Mixed feelings about the renovations in the Back Alley

Not-Extreme Makeover: Back Alley Edition

JOSHUA BARROWS

jdbarrows15@ole.augie.edu

The Back Alley, a bastion of vintage unkemptness, has recently undergone renovations to update it to the present.

Most noticeably, a fresh paint job updated the hang-out space to a color scheme which includes navy, gold, and a brick red akin to the Siverson Lounge. The long-standing graffiti is no more.

Jeff Venekamp, senior associate director of Campus Life, said that the renovations also included replacement of some furniture as well as the addition of a Dr. Who-themed device-charging station for student use.

Venekamp said that a group of students and staff convened to contemplate the changes. They deemed that “painting was a necessity.”

Tom Meyer, vice president for Finance and Administration, said that some sheet rock work was required along with the painting.

Meyer explained that the space is more widely used for a variety of events including “meetings with prospective students [and general] luncheons [for] all kinds of different events” rather than simply student-led events.

He added that because “the prior look may have worked for some events, but not all events, this renovation was to make it have a more all-purpose look.”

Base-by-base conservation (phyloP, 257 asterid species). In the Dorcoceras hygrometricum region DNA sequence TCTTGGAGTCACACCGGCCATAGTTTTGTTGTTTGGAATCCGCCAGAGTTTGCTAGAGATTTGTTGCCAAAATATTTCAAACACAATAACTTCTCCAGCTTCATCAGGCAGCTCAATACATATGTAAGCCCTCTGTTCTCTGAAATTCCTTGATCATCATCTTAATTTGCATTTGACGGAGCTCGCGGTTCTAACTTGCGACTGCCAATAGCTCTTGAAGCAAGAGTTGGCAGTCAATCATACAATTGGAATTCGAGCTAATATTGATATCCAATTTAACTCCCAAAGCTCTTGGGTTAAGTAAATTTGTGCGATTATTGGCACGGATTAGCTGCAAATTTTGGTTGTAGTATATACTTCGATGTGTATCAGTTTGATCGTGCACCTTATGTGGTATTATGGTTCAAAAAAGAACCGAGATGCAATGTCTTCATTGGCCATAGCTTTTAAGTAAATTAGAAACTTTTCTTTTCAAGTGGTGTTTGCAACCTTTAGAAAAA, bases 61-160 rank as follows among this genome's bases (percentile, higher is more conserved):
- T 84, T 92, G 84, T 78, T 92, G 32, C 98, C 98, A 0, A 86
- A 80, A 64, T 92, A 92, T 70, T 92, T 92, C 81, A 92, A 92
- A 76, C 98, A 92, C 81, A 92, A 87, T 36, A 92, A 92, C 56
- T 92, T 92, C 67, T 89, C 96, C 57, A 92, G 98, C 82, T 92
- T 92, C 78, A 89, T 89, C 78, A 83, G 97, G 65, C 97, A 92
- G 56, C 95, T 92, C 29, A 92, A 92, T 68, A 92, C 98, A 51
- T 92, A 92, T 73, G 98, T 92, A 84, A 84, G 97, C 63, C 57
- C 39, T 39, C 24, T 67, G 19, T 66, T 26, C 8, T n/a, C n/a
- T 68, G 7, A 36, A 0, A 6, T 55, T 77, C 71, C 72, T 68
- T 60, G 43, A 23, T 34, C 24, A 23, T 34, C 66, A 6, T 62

Venekamp said he has heard some negative feedback from students based solely on the idea of lost nostalgia, but, overall, has not received many comments.

grace-fjellangerMembers of the student body have mixed feelings about the renovation. Some—like sophomore Grace Fjellanger—felt “greatly saddened,” while others, including junior Hannah Norem, are glad that the renovations took place.

Fjellanger said she understands that the changes are keeping up with the rest of the new additions around campus but thought that the back alley was a unique part of campus that now feels more mainstream, or, as she put it, “very drab.”

Norem felt the changes will positively impact campus. She said the old look could be perceived as embarrassing.

“It was really kind of embarrassing to take people back there and say ‘hey look, this is where we hang out and have events’ while the paint is kind of peeling and the walls are a little disgusting,” she said.

Norem, a member of the Union Board of Governors, added that the space is now suitable for a wider array of events. Further, she thinks that “students will be more apt to use it for small, informal meetings now that the paint is more professional.”

As far as paint goes, barring extreme student dissent, Meyer said he believes there are no more changes to be made.

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